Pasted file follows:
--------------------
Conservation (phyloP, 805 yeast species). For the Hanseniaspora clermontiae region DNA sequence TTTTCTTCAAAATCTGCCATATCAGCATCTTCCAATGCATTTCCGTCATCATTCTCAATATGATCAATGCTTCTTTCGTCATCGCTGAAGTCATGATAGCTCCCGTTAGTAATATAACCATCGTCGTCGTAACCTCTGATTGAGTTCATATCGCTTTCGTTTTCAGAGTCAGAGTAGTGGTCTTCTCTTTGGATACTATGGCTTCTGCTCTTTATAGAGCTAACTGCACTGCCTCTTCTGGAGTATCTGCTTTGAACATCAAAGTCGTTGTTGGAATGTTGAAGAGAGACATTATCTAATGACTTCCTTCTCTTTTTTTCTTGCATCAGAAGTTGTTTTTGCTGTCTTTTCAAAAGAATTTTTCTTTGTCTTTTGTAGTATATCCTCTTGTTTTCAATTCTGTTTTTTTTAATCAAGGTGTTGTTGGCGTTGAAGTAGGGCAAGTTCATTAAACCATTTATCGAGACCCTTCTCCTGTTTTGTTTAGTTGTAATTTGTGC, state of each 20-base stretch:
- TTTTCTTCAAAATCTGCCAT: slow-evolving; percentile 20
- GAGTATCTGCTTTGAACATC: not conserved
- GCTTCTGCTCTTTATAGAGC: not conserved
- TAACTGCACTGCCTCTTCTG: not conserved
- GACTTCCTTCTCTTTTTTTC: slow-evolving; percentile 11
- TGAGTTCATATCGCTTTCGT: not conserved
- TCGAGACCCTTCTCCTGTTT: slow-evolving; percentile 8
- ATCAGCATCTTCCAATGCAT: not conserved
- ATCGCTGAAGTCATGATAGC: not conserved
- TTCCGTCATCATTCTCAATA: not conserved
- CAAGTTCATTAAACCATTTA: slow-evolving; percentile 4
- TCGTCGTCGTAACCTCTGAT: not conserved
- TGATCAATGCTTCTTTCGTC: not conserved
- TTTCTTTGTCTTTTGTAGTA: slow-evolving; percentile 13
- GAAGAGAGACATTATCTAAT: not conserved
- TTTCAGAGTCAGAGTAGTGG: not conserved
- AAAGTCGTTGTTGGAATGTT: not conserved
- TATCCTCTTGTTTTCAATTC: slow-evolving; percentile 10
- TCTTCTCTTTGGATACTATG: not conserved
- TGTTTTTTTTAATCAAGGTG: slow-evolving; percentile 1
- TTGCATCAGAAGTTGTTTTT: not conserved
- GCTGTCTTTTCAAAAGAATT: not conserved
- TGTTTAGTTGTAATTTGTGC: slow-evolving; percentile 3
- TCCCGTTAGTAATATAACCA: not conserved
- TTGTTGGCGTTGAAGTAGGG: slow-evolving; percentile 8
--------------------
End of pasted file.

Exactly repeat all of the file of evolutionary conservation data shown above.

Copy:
Conservation (phyloP, 805 yeast species). For the Hanseniaspora clermontiae region DNA sequence TTTTCTTCAAAATCTGCCATATCAGCATCTTCCAATGCATTTCCGTCATCATTCTCAATATGATCAATGCTTCTTTCGTCATCGCTGAAGTCATGATAGCTCCCGTTAGTAATATAACCATCGTCGTCGTAACCTCTGATTGAGTTCATATCGCTTTCGTTTTCAGAGTCAGAGTAGTGGTCTTCTCTTTGGATACTATGGCTTCTGCTCTTTATAGAGCTAACTGCACTGCCTCTTCTGGAGTATCTGCTTTGAACATCAAAGTCGTTGTTGGAATGTTGAAGAGAGACATTATCTAATGACTTCCTTCTCTTTTTTTCTTGCATCAGAAGTTGTTTTTGCTGTCTTTTCAAAAGAATTTTTCTTTGTCTTTTGTAGTATATCCTCTTGTTTTCAATTCTGTTTTTTTTAATCAAGGTGTTGTTGGCGTTGAAGTAGGGCAAGTTCATTAAACCATTTATCGAGACCCTTCTCCTGTTTTGTTTAGTTGTAATTTGTGC, state of each 20-base stretch:
- TTTTCTTCAAAATCTGCCAT: slow-evolving; percentile 20
- GAGTATCTGCTTTGAACATC: not conserved
- GCTTCTGCTCTTTATAGAGC: not conserved
- TAACTGCACTGCCTCTTCTG: not conserved
- GACTTCCTTCTCTTTTTTTC: slow-evolving; percentile 11
- TGAGTTCATATCGCTTTCGT: not conserved
- TCGAGACCCTTCTCCTGTTT: slow-evolving; percentile 8
- ATCAGCATCTTCCAATGCAT: not conserved
- ATCGCTGAAGTCATGATAGC: not conserved
- TTCCGTCATCATTCTCAATA: not conserved
- CAAGTTCATTAAACCATTTA: slow-evolving; percentile 4
- TCGTCGTCGTAACCTCTGAT: not conserved
- TGATCAATGCTTCTTTCGTC: not conserved
- TTTCTTTGTCTTTTGTAGTA: slow-evolving; percentile 13
- GAAGAGAGACATTATCTAAT: not conserved
- TTTCAGAGTCAGAGTAGTGG: not conserved
- AAAGTCGTTGTTGGAATGTT: not conserved
- TATCCTCTTGTTTTCAATTC: slow-evolving; percentile 10
- TCTTCTCTTTGGATACTATG: not conserved
- TGTTTTTTTTAATCAAGGTG: slow-evolving; percentile 1
- TTGCATCAGAAGTTGTTTTT: not conserved
- GCTGTCTTTTCAAAAGAATT: not conserved
- TGTTTAGTTGTAATTTGTGC: slow-evolving; percentile 3
- TCCCGTTAGTAATATAACCA: not conserved
- TTGTTGGCGTTGAAGTAGGG: slow-evolving; percentile 8